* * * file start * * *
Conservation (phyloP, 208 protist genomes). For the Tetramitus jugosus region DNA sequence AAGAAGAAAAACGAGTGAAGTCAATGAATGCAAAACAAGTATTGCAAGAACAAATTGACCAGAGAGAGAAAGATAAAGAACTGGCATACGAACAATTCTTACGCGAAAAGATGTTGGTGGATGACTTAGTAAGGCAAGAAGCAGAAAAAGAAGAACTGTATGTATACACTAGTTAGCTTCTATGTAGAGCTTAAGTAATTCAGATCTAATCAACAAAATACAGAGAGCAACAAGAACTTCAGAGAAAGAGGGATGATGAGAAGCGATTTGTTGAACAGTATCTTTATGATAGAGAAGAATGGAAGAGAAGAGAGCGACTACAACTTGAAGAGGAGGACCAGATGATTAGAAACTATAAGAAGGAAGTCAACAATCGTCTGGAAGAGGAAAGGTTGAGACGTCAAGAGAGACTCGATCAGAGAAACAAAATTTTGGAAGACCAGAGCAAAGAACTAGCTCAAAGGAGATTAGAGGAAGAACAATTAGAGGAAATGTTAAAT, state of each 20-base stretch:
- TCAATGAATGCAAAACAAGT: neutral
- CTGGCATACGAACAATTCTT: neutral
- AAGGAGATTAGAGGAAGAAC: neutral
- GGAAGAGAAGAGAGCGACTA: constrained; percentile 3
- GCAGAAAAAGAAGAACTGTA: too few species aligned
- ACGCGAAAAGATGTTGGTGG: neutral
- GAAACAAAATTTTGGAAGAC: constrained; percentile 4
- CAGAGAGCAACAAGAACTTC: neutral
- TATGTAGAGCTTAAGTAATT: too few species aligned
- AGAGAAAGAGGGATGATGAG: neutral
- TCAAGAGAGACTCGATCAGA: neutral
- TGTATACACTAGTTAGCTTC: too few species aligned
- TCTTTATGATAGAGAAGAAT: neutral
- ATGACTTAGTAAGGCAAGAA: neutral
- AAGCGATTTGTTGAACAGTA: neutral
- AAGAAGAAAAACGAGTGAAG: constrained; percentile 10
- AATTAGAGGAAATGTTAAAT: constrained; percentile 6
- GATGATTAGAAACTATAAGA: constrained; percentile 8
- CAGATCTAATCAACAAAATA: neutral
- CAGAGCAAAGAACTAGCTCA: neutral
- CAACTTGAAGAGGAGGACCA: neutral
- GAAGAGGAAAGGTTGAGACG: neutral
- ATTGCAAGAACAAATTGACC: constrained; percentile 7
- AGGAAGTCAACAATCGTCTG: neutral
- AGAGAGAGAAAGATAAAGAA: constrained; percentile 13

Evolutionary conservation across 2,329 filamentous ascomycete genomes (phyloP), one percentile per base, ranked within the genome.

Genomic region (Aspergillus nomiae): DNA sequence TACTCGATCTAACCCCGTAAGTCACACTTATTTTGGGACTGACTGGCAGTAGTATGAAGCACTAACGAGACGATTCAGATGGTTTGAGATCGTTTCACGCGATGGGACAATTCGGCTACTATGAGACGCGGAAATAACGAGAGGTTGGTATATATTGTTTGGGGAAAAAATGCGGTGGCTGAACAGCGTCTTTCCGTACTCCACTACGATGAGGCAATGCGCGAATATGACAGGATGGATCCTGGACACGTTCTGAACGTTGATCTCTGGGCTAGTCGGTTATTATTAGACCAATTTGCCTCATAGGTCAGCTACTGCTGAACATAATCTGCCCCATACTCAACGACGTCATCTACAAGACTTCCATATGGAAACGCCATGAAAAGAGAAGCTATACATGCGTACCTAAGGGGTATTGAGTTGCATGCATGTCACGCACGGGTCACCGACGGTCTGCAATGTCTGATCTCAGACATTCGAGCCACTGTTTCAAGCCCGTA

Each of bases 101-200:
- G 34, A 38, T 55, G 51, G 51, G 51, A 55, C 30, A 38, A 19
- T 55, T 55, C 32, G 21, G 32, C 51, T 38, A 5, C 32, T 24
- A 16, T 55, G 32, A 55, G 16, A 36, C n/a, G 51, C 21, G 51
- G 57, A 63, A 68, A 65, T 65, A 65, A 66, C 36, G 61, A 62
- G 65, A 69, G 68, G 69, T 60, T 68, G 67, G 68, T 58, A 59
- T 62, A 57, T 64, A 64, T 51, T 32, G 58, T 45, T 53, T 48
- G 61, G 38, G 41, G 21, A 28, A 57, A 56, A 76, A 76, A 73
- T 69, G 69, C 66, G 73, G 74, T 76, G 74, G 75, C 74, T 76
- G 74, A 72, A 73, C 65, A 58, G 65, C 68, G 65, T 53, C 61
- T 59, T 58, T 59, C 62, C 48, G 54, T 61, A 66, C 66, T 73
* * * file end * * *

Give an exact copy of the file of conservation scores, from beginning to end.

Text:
Conservation (phyloP, 208 protist genomes). For the Tetramitus jugosus region DNA sequence AAGAAGAAAAACGAGTGAAGTCAATGAATGCAAAACAAGTATTGCAAGAACAAATTGACCAGAGAGAGAAAGATAAAGAACTGGCATACGAACAATTCTTACGCGAAAAGATGTTGGTGGATGACTTAGTAAGGCAAGAAGCAGAAAAAGAAGAACTGTATGTATACACTAGTTAGCTTCTATGTAGAGCTTAAGTAATTCAGATCTAATCAACAAAATACAGAGAGCAACAAGAACTTCAGAGAAAGAGGGATGATGAGAAGCGATTTGTTGAACAGTATCTTTATGATAGAGAAGAATGGAAGAGAAGAGAGCGACTACAACTTGAAGAGGAGGACCAGATGATTAGAAACTATAAGAAGGAAGTCAACAATCGTCTGGAAGAGGAAAGGTTGAGACGTCAAGAGAGACTCGATCAGAGAAACAAAATTTTGGAAGACCAGAGCAAAGAACTAGCTCAAAGGAGATTAGAGGAAGAACAATTAGAGGAAATGTTAAAT, state of each 20-base stretch:
- TCAATGAATGCAAAACAAGT: neutral
- CTGGCATACGAACAATTCTT: neutral
- AAGGAGATTAGAGGAAGAAC: neutral
- GGAAGAGAAGAGAGCGACTA: constrained; percentile 3
- GCAGAAAAAGAAGAACTGTA: too few species aligned
- ACGCGAAAAGATGTTGGTGG: neutral
- GAAACAAAATTTTGGAAGAC: constrained; percentile 4
- CAGAGAGCAACAAGAACTTC: neutral
- TATGTAGAGCTTAAGTAATT: too few species aligned
- AGAGAAAGAGGGATGATGAG: neutral
- TCAAGAGAGACTCGATCAGA: neutral
- TGTATACACTAGTTAGCTTC: too few species aligned
- TCTTTATGATAGAGAAGAAT: neutral
- ATGACTTAGTAAGGCAAGAA: neutral
- AAGCGATTTGTTGAACAGTA: neutral
- AAGAAGAAAAACGAGTGAAG: constrained; percentile 10
- AATTAGAGGAAATGTTAAAT: constrained; percentile 6
- GATGATTAGAAACTATAAGA: constrained; percentile 8
- CAGATCTAATCAACAAAATA: neutral
- CAGAGCAAAGAACTAGCTCA: neutral
- CAACTTGAAGAGGAGGACCA: neutral
- GAAGAGGAAAGGTTGAGACG: neutral
- ATTGCAAGAACAAATTGACC: constrained; percentile 7
- AGGAAGTCAACAATCGTCTG: neutral
- AGAGAGAGAAAGATAAAGAA: constrained; percentile 13

Evolutionary conservation across 2,329 filamentous ascomycete genomes (phyloP), one percentile per base, ranked within the genome.

Genomic region (Aspergillus nomiae): DNA sequence TACTCGATCTAACCCCGTAAGTCACACTTATTTTGGGACTGACTGGCAGTAGTATGAAGCACTAACGAGACGATTCAGATGGTTTGAGATCGTTTCACGCGATGGGACAATTCGGCTACTATGAGACGCGGAAATAACGAGAGGTTGGTATATATTGTTTGGGGAAAAAATGCGGTGGCTGAACAGCGTCTTTCCGTACTCCACTACGATGAGGCAATGCGCGAATATGACAGGATGGATCCTGGACACGTTCTGAACGTTGATCTCTGGGCTAGTCGGTTATTATTAGACCAATTTGCCTCATAGGTCAGCTACTGCTGAACATAATCTGCCCCATACTCAACGACGTCATCTACAAGACTTCCATATGGAAACGCCATGAAAAGAGAAGCTATACATGCGTACCTAAGGGGTATTGAGTTGCATGCATGTCACGCACGGGTCACCGACGGTCTGCAATGTCTGATCTCAGACATTCGAGCCACTGTTTCAAGCCCGTA

Each of bases 101-200:
- G 34, A 38, T 55, G 51, G 51, G 51, A 55, C 30, A 38, A 19
- T 55, T 55, C 32, G 21, G 32, C 51, T 38, A 5, C 32, T 24
- A 16, T 55, G 32, A 55, G 16, A 36, C n/a, G 51, C 21, G 51
- G 57, A 63, A 68, A 65, T 65, A 65, A 66, C 36, G 61, A 62
- G 65, A 69, G 68, G 69, T 60, T 68, G 67, G 68, T 58, A 59
- T 62, A 57, T 64, A 64, T 51, T 32, G 58, T 45, T 53, T 48
- G 61, G 38, G 41, G 21, A 28, A 57, A 56, A 76, A 76, A 73
- T 69, G 69, C 66, G 73, G 74, T 76, G 74, G 75, C 74, T 76
- G 74, A 72, A 73, C 65, A 58, G 65, C 68, G 65, T 53, C 61
- T 59, T 58, T 59, C 62, C 48, G 54, T 61, A 66, C 66, T 73